Weight Loss Warrior

June 18, 2014

Many people who have difficulty controlling their weight say that they have been heavy their entire lives.  April Hernandez does not fit into that mold.  She was fit and active growing up.  She enjoyed activities such as running and hiking, and she was a baton twirler in high school.  So how does someone who is healthy and enjoys being active develop a weight problem?  A combination of factors led to her seemingly impossible uphill battle with weight.

April and her husband both served in the military; April in the Navy and her husband in the Marines.  As many who proudly served their country can attest, life in the military can be mentally, emotionally and physically demanding.  Training and running become an integral part of your life.  April thrived in this structured environment, and she even says that she enjoyed the physical training, especially the running, for the camaraderie and the competitive aspects.  That intense competitiveness is a trait that will be very important when facing the adversity that is to come.

After leaving the military, April began to experience a different lifestyle that can be equally, if not more, demanding; that of being a wife, a mother of two and working a full time job as a social worker.  Absent the structure of military life and with so many new demands on her time and energy, she fell into an unhealthy eating pattern that included lots of fast food, often late at night. She quickly gained 40 pounds after leaving the Navy. The unhealthy eating, coupled with a job that tends to have long hours and is primarily sedentary, caused her weight to continue to increase until she reached her heaviest at 278 pounds.

April had difficulty keeping up with her family on walks, because she would quickly grow short of breath. The extra weight limited her ability to do many of the activities that she loves, such as running, hiking in Palo Duro Canyon and cave exploring. April and her kids love to go to water parks, but even this once enjoyable family experience became stressful for April. She had a powerful fear that she would be told that she couldn’t get on certain rides due to the weight limit. She knew that she had to do something.

She channeled her competitive spirit and made some changes.  She tried diets, weight loss pills, B12 shots, and frustratingly, nothing seemed to work. She realized that she needed some help. She found the help that she needed in the team of healthcare professionals of BSA Bariatric Surgery.  Barbara English, RN, Bariatric Surgery Coordinator, and many others helped April through every step of the process including precertification, pre-op testing, nutrition counseling and mental health counseling. They made sure that she was given the knowledge and skills necessary to have a successful experience following weight loss surgery.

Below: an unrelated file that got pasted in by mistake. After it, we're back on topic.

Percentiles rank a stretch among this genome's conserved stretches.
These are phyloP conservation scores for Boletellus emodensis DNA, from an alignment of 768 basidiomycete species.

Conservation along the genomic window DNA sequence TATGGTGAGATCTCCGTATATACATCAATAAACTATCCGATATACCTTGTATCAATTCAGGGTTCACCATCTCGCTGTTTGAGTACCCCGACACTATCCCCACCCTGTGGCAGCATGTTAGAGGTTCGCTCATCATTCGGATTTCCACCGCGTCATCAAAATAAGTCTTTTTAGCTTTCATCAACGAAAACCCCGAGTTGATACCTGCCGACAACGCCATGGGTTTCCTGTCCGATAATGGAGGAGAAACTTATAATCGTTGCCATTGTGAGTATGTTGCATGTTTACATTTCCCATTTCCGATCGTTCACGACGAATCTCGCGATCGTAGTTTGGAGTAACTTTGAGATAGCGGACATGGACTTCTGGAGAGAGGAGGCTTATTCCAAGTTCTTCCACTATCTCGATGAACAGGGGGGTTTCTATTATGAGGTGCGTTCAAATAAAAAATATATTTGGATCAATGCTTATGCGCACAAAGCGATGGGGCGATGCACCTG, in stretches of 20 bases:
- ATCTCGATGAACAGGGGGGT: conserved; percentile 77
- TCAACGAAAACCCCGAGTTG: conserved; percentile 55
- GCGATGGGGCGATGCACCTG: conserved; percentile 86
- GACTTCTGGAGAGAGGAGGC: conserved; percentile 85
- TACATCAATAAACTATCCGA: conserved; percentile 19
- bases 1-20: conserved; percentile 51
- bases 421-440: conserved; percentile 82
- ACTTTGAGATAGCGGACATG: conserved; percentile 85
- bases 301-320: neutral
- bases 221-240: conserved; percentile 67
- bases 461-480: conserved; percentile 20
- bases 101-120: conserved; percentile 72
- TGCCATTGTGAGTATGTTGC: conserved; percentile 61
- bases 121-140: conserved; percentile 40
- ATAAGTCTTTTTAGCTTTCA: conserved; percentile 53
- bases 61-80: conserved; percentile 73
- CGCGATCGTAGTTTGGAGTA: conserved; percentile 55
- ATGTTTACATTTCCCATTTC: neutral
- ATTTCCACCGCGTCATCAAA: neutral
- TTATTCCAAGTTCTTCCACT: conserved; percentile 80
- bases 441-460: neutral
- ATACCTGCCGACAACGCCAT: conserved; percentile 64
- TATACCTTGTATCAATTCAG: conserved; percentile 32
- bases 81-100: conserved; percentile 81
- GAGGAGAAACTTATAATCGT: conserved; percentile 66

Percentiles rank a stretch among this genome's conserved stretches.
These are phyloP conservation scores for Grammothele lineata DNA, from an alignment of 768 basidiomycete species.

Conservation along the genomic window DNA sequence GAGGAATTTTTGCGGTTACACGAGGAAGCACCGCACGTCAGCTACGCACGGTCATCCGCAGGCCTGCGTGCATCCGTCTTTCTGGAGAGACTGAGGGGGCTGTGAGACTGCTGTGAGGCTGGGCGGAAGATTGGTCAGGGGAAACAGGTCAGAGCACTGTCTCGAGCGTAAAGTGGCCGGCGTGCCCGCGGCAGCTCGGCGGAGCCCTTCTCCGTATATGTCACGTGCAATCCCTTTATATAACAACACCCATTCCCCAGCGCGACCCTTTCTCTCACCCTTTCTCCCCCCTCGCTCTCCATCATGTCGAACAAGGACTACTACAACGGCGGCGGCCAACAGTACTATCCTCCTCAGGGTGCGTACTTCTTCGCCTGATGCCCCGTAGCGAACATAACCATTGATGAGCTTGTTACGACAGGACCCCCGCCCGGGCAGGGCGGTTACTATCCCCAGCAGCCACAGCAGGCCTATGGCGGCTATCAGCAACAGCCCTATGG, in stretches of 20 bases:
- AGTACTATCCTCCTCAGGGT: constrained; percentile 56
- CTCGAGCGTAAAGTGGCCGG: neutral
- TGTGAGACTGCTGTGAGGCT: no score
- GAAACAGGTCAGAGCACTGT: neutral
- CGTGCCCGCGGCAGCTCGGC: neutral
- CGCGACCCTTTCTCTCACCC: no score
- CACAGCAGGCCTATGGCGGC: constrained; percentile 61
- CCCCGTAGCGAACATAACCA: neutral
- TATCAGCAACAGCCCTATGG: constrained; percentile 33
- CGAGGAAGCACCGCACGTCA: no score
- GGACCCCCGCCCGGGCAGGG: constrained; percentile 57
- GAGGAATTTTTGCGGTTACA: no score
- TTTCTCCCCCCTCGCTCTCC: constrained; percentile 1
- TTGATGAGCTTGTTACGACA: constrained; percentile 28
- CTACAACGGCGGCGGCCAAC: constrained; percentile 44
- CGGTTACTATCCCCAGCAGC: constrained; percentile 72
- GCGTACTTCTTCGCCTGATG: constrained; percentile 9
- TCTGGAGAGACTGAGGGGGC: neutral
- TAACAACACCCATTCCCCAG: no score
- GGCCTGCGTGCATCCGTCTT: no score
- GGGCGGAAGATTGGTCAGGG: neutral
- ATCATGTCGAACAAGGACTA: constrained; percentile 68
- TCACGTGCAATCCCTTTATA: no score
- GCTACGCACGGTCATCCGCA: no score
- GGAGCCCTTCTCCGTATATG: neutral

April had a sleeve gastrectomy on October 2, 2012. About 18 months after her surgery, she has lost 120 pounds. She looks great, feels great, and she is able to do all of the things she loves, that she previously struggled to do because of her weight.  She renewed her passion for running; completing her first (post-op) 5K only 3 months after her surgery.  Since then she has completed multiple 5Ks, 10Ks and a 15K race, even finishing second in her age group in one race.  On June 8, 2014, April finished her first half marathon along with her husband in the Wounded Warrior Half in Arlington with a time of 2:24:08.

April’s exceptional weight loss results can be attributed to three factors: a strong support system, a trusted team of healthcare professionals and her competitive nature. She has always had a good network of support in her family and friends. Her loving husband is her rock and a source of motivation and positive energy, and her kids help her stay on track by encouraging her to be mindful about what she is eating and drinking. As an added bonus, the whole family has adopted healthier eating habits through this process. In addition to the nurses, dietitians and fitness trainer of BSA Bariatric Surgery, April also benefited from working with a therapist. Surgery can fix the stomach, but attention also needs to be given to the mind. Therapy has helped her improve her self esteem and understand the emotional triggers that can lead to unhealthy eating habits.

April attends monthly weight loss support groups at BSA, and enjoys mentoring others who are on their own weight loss journey. She continues to improve her health and her race times, and she no longer worries about weight limits at water parks.

About the BSA Bariatric Surgery Program

The BSA Bariatric Surgery Program has earned the designation of Bariatric Surgery Center of Excellence from the Metabolic and Bariatric Surgery Accreditation and Quality Improvement Program. BSA offers high quality surgical services, outstanding nursing care and ongoing support for bariatric surgery patients.